A break below 1.0794 would suggest a recapitulation and the beginning of a new leg lower. A break above the day’s highs would suggest a continuation higher to just below the key 1.0900 level. A break above that would confirm a change in trend and more upside.
Swiss Franc FAQs
The Swiss Franc (CHF) is Switzerland’s official currency. It is among the top ten most traded currencies globally, reaching volumes that well exceed the size of the Swiss economy. Its value is determined by the broad market sentiment, the country’s economic health or action taken by the Swiss National Bank (SNB), among other factors. Between 2011 and 2015, the Swiss Franc was pegged to the Euro (EUR). The peg was abruptly removed, resulting in a more than 20% increase in the Franc’s value, causing a turmoil in markets. Even though the peg isn’t in force anymore, CHF fortunes tend to be highly correlated with the Euro ones due to the high dependency of the Swiss economy on the neighboring Eurozone.
The Swiss Franc (CHF) is considered a safe-haven asset, or a currency that investors tend to buy in times of market stress. This is due to the perceived status of Switzerland in the world: a stable economy, a strong export sector, big central bank reserves or a longstanding political stance towards neutrality in global conflicts make the country’s currency a good choice for investors fleeing from risks. Turbulent times are likely to strengthen CHF value against other currencies that are seen as more risky to invest in.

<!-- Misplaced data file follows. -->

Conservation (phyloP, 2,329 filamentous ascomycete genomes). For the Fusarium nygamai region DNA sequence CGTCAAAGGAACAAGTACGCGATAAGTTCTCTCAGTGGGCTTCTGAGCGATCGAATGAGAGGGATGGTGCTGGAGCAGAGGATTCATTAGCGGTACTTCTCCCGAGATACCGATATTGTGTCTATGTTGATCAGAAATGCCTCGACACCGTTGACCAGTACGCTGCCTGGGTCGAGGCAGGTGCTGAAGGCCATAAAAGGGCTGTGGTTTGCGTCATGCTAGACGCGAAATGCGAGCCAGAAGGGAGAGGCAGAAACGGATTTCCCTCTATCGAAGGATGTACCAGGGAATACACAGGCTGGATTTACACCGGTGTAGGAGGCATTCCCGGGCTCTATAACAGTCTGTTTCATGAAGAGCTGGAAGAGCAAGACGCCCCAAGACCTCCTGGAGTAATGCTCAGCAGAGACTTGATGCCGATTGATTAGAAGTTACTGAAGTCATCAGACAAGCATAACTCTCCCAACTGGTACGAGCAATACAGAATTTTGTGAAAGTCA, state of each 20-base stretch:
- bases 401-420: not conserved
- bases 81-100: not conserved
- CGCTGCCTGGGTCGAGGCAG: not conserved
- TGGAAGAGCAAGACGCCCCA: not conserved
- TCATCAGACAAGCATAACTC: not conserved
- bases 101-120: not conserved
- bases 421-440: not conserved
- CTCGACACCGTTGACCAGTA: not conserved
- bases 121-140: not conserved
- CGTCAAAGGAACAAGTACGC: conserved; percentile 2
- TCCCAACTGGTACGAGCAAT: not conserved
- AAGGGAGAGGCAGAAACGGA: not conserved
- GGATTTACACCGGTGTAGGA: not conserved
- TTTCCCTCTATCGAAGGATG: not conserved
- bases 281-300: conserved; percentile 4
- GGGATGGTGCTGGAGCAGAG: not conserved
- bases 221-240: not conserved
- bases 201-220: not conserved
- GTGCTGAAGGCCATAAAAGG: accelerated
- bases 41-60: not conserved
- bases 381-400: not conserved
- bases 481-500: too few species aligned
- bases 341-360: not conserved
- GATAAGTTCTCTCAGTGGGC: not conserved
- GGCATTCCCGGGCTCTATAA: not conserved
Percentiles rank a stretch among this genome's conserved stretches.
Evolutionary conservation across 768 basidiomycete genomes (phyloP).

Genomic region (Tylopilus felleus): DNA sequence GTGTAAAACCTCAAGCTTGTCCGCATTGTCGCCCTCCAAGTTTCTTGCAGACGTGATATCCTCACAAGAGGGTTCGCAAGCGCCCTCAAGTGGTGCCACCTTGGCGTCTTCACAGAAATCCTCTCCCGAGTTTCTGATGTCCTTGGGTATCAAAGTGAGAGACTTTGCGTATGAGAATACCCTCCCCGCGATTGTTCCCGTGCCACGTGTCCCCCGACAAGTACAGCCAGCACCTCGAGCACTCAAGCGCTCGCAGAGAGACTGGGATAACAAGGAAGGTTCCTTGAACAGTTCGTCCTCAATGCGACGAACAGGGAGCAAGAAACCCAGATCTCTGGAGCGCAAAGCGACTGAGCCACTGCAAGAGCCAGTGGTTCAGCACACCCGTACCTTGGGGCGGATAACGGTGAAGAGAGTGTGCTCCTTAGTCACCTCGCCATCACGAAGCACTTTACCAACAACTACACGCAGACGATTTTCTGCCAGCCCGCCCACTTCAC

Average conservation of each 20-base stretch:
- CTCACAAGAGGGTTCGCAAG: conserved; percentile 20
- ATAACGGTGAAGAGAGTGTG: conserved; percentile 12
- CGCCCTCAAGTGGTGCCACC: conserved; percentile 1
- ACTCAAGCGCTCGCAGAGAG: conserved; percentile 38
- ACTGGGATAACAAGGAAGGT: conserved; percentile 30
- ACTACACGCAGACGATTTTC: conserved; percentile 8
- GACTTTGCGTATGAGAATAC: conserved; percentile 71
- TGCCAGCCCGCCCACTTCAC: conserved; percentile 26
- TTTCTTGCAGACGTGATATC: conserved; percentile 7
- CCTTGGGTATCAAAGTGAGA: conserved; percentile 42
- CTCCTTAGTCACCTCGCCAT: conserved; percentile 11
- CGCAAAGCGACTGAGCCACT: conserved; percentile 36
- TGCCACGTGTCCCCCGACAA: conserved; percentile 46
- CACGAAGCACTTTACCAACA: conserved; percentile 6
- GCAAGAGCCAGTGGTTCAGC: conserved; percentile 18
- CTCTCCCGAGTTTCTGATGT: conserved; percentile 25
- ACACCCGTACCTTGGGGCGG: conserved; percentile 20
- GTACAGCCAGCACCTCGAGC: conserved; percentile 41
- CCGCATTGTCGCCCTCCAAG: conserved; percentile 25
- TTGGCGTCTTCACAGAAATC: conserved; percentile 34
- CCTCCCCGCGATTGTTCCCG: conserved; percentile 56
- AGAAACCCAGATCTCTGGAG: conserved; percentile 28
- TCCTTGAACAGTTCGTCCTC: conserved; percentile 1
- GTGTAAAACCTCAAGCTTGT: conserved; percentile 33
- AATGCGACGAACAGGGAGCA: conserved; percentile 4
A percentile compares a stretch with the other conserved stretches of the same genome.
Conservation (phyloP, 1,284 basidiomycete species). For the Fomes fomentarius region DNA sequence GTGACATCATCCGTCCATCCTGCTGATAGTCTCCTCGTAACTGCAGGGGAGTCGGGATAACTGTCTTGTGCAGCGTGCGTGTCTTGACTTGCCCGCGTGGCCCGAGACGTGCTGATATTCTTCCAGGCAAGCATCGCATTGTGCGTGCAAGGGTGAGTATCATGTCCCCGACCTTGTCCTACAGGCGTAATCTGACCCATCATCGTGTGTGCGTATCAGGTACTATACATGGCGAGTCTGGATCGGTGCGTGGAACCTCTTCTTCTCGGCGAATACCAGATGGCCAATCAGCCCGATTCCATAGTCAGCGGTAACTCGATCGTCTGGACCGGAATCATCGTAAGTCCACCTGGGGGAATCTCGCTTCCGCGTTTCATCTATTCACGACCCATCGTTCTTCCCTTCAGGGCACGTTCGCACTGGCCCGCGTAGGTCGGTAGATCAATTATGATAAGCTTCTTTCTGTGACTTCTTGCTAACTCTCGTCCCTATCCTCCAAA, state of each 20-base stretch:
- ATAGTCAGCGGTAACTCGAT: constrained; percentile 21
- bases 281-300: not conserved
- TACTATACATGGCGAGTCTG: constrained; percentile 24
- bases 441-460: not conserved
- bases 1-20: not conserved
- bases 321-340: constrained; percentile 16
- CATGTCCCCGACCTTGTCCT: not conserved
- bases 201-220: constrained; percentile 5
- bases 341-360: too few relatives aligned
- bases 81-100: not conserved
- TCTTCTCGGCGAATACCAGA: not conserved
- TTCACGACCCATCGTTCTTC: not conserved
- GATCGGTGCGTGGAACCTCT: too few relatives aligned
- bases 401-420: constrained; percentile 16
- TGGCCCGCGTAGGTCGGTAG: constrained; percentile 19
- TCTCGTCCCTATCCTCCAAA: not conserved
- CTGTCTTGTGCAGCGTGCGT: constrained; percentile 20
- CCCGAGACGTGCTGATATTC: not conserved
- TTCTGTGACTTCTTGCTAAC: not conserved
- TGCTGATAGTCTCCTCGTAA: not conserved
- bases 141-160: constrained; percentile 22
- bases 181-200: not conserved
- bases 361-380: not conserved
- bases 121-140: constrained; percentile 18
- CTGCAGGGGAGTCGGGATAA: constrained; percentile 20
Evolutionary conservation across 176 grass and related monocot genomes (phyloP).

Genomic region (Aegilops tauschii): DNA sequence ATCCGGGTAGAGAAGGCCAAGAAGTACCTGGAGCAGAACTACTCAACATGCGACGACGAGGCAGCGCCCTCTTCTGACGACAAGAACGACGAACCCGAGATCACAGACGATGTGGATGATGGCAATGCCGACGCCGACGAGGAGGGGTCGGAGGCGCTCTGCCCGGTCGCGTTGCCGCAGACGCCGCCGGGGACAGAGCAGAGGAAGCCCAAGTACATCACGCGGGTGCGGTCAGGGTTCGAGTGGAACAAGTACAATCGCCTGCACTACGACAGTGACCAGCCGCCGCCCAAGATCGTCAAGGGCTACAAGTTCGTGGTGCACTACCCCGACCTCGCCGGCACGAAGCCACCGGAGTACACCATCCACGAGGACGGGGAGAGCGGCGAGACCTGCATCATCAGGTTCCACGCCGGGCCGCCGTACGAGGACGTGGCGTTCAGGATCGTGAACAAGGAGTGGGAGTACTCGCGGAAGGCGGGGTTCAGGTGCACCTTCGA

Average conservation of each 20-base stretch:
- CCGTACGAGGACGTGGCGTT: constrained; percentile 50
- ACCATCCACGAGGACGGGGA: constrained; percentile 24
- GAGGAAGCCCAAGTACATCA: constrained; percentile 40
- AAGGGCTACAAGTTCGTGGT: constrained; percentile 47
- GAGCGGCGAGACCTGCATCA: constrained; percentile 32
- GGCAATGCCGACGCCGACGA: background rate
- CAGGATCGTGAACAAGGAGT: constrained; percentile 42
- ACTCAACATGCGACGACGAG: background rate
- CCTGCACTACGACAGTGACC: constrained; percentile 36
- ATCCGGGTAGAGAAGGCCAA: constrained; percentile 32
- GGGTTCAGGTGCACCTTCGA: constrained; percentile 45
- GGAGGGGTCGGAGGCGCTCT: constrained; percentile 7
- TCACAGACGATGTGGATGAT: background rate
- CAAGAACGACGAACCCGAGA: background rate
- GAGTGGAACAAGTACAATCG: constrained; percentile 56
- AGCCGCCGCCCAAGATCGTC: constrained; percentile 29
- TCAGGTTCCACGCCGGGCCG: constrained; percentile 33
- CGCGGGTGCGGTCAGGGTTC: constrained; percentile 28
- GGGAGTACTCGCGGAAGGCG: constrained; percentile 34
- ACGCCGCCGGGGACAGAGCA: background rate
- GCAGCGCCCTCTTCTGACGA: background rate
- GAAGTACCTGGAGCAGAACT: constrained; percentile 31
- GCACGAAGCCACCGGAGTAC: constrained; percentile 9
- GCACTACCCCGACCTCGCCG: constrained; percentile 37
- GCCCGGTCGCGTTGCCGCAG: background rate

The Swiss National Bank (SNB) meets four times a year – once every quarter, less than other major central banks – to decide on monetary policy. The bank aims for an annual inflation rate of less than 2%. When inflation is above target or forecasted to be above target in the foreseeable future, the bank will attempt to tame price growth by raising its policy rate. Higher interest rates are generally positive for the Swiss Franc (CHF) as they lead to higher yields, making the country a more attractive place for investors. On the contrary, lower interest rates tend to weaken CHF.
Macroeconomic data releases in Switzerland are key to assessing the state of the economy and can impact the Swiss Franc’s (CHF) valuation. The Swiss economy is broadly stable, but any sudden change in economic growth, inflation, current account or the central bank’s currency reserves have the potential to trigger moves in CHF. Generally, high economic growth, low unemployment and high confidence are good for CHF. Conversely, if economic data points to weakening momentum, CHF is likely to depreciate.
As a small and open economy, Switzerland is heavily dependent on the health of the neighboring Eurozone economies. The broader European Union is Switzerland’s main economic partner and a key political ally, so macroeconomic and monetary policy stability in the Eurozone is essential for Switzerland and, thus, for the Swiss Franc (CHF). With such dependency, some models suggest that the correlation between the fortunes of the Euro (EUR) and the CHF is more than 90%, or close to perfect.